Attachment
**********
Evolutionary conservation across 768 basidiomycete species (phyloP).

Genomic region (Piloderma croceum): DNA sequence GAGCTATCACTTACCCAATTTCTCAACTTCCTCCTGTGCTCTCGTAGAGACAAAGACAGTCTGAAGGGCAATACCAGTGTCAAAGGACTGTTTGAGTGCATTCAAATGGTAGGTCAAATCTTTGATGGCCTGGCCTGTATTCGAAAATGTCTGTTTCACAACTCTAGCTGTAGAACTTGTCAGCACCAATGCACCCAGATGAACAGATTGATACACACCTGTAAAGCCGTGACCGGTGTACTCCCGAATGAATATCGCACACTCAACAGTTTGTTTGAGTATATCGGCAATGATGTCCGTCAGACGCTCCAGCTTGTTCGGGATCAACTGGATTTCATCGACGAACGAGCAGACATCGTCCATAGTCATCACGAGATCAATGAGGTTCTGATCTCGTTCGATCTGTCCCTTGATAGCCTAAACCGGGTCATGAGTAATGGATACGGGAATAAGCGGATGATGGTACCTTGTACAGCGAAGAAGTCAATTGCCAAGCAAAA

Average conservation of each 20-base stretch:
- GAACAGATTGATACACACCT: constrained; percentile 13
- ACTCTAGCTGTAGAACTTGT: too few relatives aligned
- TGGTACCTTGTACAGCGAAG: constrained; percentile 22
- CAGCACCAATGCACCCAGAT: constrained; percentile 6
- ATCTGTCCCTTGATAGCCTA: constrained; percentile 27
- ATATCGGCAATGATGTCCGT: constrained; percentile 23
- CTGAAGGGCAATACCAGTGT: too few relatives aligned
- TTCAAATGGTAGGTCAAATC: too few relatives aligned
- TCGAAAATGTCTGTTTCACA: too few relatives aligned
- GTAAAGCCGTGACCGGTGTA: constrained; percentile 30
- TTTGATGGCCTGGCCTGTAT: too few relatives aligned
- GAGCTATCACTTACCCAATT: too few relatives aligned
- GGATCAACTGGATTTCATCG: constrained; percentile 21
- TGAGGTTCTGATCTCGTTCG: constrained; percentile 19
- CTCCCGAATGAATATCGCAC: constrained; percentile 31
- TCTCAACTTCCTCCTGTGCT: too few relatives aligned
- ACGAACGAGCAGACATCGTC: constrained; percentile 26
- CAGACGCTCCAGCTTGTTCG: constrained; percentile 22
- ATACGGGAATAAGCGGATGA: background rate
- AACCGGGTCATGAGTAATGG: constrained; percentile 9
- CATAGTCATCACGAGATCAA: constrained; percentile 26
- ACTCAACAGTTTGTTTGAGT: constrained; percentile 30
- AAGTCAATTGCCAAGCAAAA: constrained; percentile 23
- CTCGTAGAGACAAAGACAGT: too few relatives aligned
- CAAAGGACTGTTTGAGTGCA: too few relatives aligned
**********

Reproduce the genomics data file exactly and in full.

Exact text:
Evolutionary conservation across 768 basidiomycete species (phyloP).

Genomic region (Piloderma croceum): DNA sequence GAGCTATCACTTACCCAATTTCTCAACTTCCTCCTGTGCTCTCGTAGAGACAAAGACAGTCTGAAGGGCAATACCAGTGTCAAAGGACTGTTTGAGTGCATTCAAATGGTAGGTCAAATCTTTGATGGCCTGGCCTGTATTCGAAAATGTCTGTTTCACAACTCTAGCTGTAGAACTTGTCAGCACCAATGCACCCAGATGAACAGATTGATACACACCTGTAAAGCCGTGACCGGTGTACTCCCGAATGAATATCGCACACTCAACAGTTTGTTTGAGTATATCGGCAATGATGTCCGTCAGACGCTCCAGCTTGTTCGGGATCAACTGGATTTCATCGACGAACGAGCAGACATCGTCCATAGTCATCACGAGATCAATGAGGTTCTGATCTCGTTCGATCTGTCCCTTGATAGCCTAAACCGGGTCATGAGTAATGGATACGGGAATAAGCGGATGATGGTACCTTGTACAGCGAAGAAGTCAATTGCCAAGCAAAA

Average conservation of each 20-base stretch:
- GAACAGATTGATACACACCT: constrained; percentile 13
- ACTCTAGCTGTAGAACTTGT: too few relatives aligned
- TGGTACCTTGTACAGCGAAG: constrained; percentile 22
- CAGCACCAATGCACCCAGAT: constrained; percentile 6
- ATCTGTCCCTTGATAGCCTA: constrained; percentile 27
- ATATCGGCAATGATGTCCGT: constrained; percentile 23
- CTGAAGGGCAATACCAGTGT: too few relatives aligned
- TTCAAATGGTAGGTCAAATC: too few relatives aligned
- TCGAAAATGTCTGTTTCACA: too few relatives aligned
- GTAAAGCCGTGACCGGTGTA: constrained; percentile 30
- TTTGATGGCCTGGCCTGTAT: too few relatives aligned
- GAGCTATCACTTACCCAATT: too few relatives aligned
- GGATCAACTGGATTTCATCG: constrained; percentile 21
- TGAGGTTCTGATCTCGTTCG: constrained; percentile 19
- CTCCCGAATGAATATCGCAC: constrained; percentile 31
- TCTCAACTTCCTCCTGTGCT: too few relatives aligned
- ACGAACGAGCAGACATCGTC: constrained; percentile 26
- CAGACGCTCCAGCTTGTTCG: constrained; percentile 22
- ATACGGGAATAAGCGGATGA: background rate
- AACCGGGTCATGAGTAATGG: constrained; percentile 9
- CATAGTCATCACGAGATCAA: constrained; percentile 26
- ACTCAACAGTTTGTTTGAGT: constrained; percentile 30
- AAGTCAATTGCCAAGCAAAA: constrained; percentile 23
- CTCGTAGAGACAAAGACAGT: too few relatives aligned
- CAAAGGACTGTTTGAGTGCA: too few relatives aligned